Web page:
Mucolipidosis Type III (ML III or Pseudo-Hurler Polydystrophy)
What is mucolipidosis type III (pseudo-Hurler polydystrophy)?
Pseudo-Hurler polydystrophy is a milder and the third form of mucolipidosis, producing less severe symptoms and progressing slower than others. Mucolipidosis affects the body’s ability to perform normal processes that involve the turnover of materials within cells. Pseudo-Hurler polydystrophy is a disorder that can affect many parts of the body.
Symptoms usually do not appear until a child is 2-5 years old, and then worsen over time. While the exact prevalence is unknown, it is estimated that pseudo-Hurler polydystrophy occurs in about 1 in 100,000 to 400,000 people. It affects males and females equally.
What are the symptoms of mucolipidosis type III (pseudo-Hurler polydystrophy)?
It is important to note that each individual may not have every symptom listed here. They include:
- Stiffness in the hands and shoulders
- Slow growth
- Short height
- Stiff joints
- Skeletal deformities
- Claw-like deformities in the hands
- Carpal tunnel syndrome
- Degeneration of the hip
- Weakened bones that fracture easily (osteoporosis)
- Worsening joint and bone pain
- Development of coarse facial features
- Mild clouding of the cornea of the eye
- Frequent ear and respiratory infections
- Heart valve abnormalities
Patients with pseudo-Hurler polydystrophy are usually of normal intelligence, though some may have mild learning disabilities.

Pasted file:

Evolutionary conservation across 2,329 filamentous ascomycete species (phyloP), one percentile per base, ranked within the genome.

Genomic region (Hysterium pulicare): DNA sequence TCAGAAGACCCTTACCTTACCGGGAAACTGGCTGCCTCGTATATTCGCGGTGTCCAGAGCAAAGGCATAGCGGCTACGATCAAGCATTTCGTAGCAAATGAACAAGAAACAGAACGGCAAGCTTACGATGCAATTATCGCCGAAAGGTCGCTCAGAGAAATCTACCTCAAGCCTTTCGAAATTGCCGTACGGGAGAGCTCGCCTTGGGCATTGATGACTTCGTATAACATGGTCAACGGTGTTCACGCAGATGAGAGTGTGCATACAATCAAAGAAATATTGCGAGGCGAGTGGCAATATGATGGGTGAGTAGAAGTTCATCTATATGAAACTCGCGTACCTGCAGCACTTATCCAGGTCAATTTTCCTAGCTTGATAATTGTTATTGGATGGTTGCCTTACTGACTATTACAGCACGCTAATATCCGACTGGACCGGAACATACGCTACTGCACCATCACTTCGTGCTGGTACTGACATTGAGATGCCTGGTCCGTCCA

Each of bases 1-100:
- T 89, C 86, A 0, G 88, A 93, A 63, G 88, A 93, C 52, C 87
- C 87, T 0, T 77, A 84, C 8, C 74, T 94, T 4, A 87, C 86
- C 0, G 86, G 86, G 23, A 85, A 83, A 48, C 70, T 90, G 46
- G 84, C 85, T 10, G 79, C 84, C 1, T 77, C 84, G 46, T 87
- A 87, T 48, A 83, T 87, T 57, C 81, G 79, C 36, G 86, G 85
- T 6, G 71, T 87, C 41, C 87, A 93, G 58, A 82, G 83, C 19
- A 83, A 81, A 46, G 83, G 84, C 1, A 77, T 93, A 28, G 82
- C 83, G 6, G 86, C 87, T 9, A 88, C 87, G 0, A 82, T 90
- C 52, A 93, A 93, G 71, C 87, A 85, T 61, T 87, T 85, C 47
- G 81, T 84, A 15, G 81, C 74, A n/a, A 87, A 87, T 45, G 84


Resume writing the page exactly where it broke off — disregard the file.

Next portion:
What causes mucolipidosis type III (pseudo-Hurler polydystrophy)?
Pseudo-Hurler polydystrophy is brought about by a mutation that causes a deficiency in an enzyme called UDP-N-acetylglucosamine-1-phosphotransferase. This enzyme tags other enzymes, telling them where to go. When it doesn’t tag the other enzymes, they escape the cell and thus don’t go where they’re supposed to. This results in the accumulation of other substances within the cells, which leads to the symptoms of the disorder. Researchers suspect that pseudo-Hurler polydystrophy is generally a milder form of mucolipidosis because the deficient enzyme isn’t completely inactive. This would result in a smaller accumulation of materials inside cells.
To learn more about how the mucolipidoses are caused and inherited, click here.
How is mucolipidosis type III (pseudo-Hurler polydystrophy) diagnosed?
Pseudo-Hurler polydystrophy is diagnosed using the following procedures:
- Thorough clinical evaluation
- Recording of patient history
- Specialized lab testing
What are the treatments for mucolipidosis type III (pseudo-Hurler polydystrophy)?
Pseudo-Hurler polydystrophy treatment is supportive and catered to the symptoms of each individual patient. It includes:
- Surgery for treating: skeletal malformations, carpal tunnel syndrome, hip degeneration, heart valve replacement, etc.
- Corneal transplantation
- Physical therapy
- Exercise to lessen joint stiffness
- Genetic counseling
- Other symptomatic treatments
Where can I find out more about mucolipidosis type III (pseudo-Hurler polydystrophy)?